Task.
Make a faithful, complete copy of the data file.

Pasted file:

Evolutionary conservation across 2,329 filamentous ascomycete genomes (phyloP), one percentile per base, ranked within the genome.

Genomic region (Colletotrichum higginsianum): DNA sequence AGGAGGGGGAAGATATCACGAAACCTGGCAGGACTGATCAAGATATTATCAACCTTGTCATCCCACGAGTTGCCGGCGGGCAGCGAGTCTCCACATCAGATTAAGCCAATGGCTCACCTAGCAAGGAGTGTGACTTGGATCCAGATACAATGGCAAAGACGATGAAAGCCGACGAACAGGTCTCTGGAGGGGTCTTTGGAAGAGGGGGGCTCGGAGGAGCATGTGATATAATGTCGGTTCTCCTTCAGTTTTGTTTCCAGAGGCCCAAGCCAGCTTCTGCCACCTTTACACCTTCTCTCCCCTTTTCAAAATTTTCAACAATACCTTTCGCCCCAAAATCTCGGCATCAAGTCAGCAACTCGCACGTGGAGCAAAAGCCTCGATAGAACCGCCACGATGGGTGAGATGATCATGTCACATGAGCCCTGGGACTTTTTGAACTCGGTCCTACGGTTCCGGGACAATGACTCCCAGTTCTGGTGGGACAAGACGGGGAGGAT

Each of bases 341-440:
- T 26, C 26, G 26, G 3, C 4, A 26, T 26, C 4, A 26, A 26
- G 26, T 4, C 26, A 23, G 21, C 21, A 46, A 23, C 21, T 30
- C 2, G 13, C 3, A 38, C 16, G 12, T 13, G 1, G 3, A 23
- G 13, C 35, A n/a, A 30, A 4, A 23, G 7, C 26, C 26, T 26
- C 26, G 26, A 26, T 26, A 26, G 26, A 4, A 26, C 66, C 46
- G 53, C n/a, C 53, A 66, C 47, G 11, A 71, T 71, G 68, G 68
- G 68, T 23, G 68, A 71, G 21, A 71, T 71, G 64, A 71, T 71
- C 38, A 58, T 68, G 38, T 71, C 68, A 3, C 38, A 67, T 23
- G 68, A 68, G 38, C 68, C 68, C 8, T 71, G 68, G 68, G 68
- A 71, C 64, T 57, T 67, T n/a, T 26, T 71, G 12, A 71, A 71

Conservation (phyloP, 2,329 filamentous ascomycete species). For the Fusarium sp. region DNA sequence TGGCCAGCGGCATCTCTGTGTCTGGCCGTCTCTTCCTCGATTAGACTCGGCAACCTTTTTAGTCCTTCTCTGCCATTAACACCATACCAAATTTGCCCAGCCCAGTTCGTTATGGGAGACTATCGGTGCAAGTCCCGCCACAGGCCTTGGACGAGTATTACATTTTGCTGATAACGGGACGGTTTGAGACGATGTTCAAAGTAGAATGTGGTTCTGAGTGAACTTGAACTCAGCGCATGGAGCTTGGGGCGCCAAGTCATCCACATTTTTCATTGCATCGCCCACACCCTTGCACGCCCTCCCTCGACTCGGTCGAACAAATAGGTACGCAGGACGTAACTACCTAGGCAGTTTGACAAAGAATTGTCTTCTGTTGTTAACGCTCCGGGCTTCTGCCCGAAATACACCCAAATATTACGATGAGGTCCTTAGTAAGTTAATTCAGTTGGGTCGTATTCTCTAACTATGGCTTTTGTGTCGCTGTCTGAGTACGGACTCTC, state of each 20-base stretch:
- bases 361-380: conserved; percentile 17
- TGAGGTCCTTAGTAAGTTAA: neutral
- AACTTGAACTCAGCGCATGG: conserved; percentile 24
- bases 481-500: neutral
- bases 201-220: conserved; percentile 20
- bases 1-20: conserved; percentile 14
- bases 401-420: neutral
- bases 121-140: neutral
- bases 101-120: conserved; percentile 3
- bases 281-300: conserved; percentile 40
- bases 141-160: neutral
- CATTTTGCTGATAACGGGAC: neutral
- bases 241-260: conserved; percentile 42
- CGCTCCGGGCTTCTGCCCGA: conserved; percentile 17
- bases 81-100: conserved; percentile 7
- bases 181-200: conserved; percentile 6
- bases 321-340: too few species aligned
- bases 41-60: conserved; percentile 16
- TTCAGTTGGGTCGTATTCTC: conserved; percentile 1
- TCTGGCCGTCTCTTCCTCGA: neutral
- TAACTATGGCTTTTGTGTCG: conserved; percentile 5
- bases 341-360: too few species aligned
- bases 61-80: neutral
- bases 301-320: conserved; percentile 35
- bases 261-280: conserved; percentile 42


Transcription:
Evolutionary conservation across 2,329 filamentous ascomycete genomes (phyloP), one percentile per base, ranked within the genome.

Genomic region (Colletotrichum higginsianum): DNA sequence AGGAGGGGGAAGATATCACGAAACCTGGCAGGACTGATCAAGATATTATCAACCTTGTCATCCCACGAGTTGCCGGCGGGCAGCGAGTCTCCACATCAGATTAAGCCAATGGCTCACCTAGCAAGGAGTGTGACTTGGATCCAGATACAATGGCAAAGACGATGAAAGCCGACGAACAGGTCTCTGGAGGGGTCTTTGGAAGAGGGGGGCTCGGAGGAGCATGTGATATAATGTCGGTTCTCCTTCAGTTTTGTTTCCAGAGGCCCAAGCCAGCTTCTGCCACCTTTACACCTTCTCTCCCCTTTTCAAAATTTTCAACAATACCTTTCGCCCCAAAATCTCGGCATCAAGTCAGCAACTCGCACGTGGAGCAAAAGCCTCGATAGAACCGCCACGATGGGTGAGATGATCATGTCACATGAGCCCTGGGACTTTTTGAACTCGGTCCTACGGTTCCGGGACAATGACTCCCAGTTCTGGTGGGACAAGACGGGGAGGAT

Each of bases 341-440:
- T 26, C 26, G 26, G 3, C 4, A 26, T 26, C 4, A 26, A 26
- G 26, T 4, C 26, A 23, G 21, C 21, A 46, A 23, C 21, T 30
- C 2, G 13, C 3, A 38, C 16, G 12, T 13, G 1, G 3, A 23
- G 13, C 35, A n/a, A 30, A 4, A 23, G 7, C 26, C 26, T 26
- C 26, G 26, A 26, T 26, A 26, G 26, A 4, A 26, C 66, C 46
- G 53, C n/a, C 53, A 66, C 47, G 11, A 71, T 71, G 68, G 68
- G 68, T 23, G 68, A 71, G 21, A 71, T 71, G 64, A 71, T 71
- C 38, A 58, T 68, G 38, T 71, C 68, A 3, C 38, A 67, T 23
- G 68, A 68, G 38, C 68, C 68, C 8, T 71, G 68, G 68, G 68
- A 71, C 64, T 57, T 67, T n/a, T 26, T 71, G 12, A 71, A 71

Conservation (phyloP, 2,329 filamentous ascomycete species). For the Fusarium sp. region DNA sequence TGGCCAGCGGCATCTCTGTGTCTGGCCGTCTCTTCCTCGATTAGACTCGGCAACCTTTTTAGTCCTTCTCTGCCATTAACACCATACCAAATTTGCCCAGCCCAGTTCGTTATGGGAGACTATCGGTGCAAGTCCCGCCACAGGCCTTGGACGAGTATTACATTTTGCTGATAACGGGACGGTTTGAGACGATGTTCAAAGTAGAATGTGGTTCTGAGTGAACTTGAACTCAGCGCATGGAGCTTGGGGCGCCAAGTCATCCACATTTTTCATTGCATCGCCCACACCCTTGCACGCCCTCCCTCGACTCGGTCGAACAAATAGGTACGCAGGACGTAACTACCTAGGCAGTTTGACAAAGAATTGTCTTCTGTTGTTAACGCTCCGGGCTTCTGCCCGAAATACACCCAAATATTACGATGAGGTCCTTAGTAAGTTAATTCAGTTGGGTCGTATTCTCTAACTATGGCTTTTGTGTCGCTGTCTGAGTACGGACTCTC, state of each 20-base stretch:
- bases 361-380: conserved; percentile 17
- TGAGGTCCTTAGTAAGTTAA: neutral
- AACTTGAACTCAGCGCATGG: conserved; percentile 24
- bases 481-500: neutral
- bases 201-220: conserved; percentile 20
- bases 1-20: conserved; percentile 14
- bases 401-420: neutral
- bases 121-140: neutral
- bases 101-120: conserved; percentile 3
- bases 281-300: conserved; percentile 40
- bases 141-160: neutral
- CATTTTGCTGATAACGGGAC: neutral
- bases 241-260: conserved; percentile 42
- CGCTCCGGGCTTCTGCCCGA: conserved; percentile 17
- bases 81-100: conserved; percentile 7
- bases 181-200: conserved; percentile 6
- bases 321-340: too few species aligned
- bases 41-60: conserved; percentile 16
- TTCAGTTGGGTCGTATTCTC: conserved; percentile 1
- TCTGGCCGTCTCTTCCTCGA: neutral
- TAACTATGGCTTTTGTGTCG: conserved; percentile 5
- bases 341-360: too few species aligned
- bases 61-80: neutral
- bases 301-320: conserved; percentile 35
- bases 261-280: conserved; percentile 42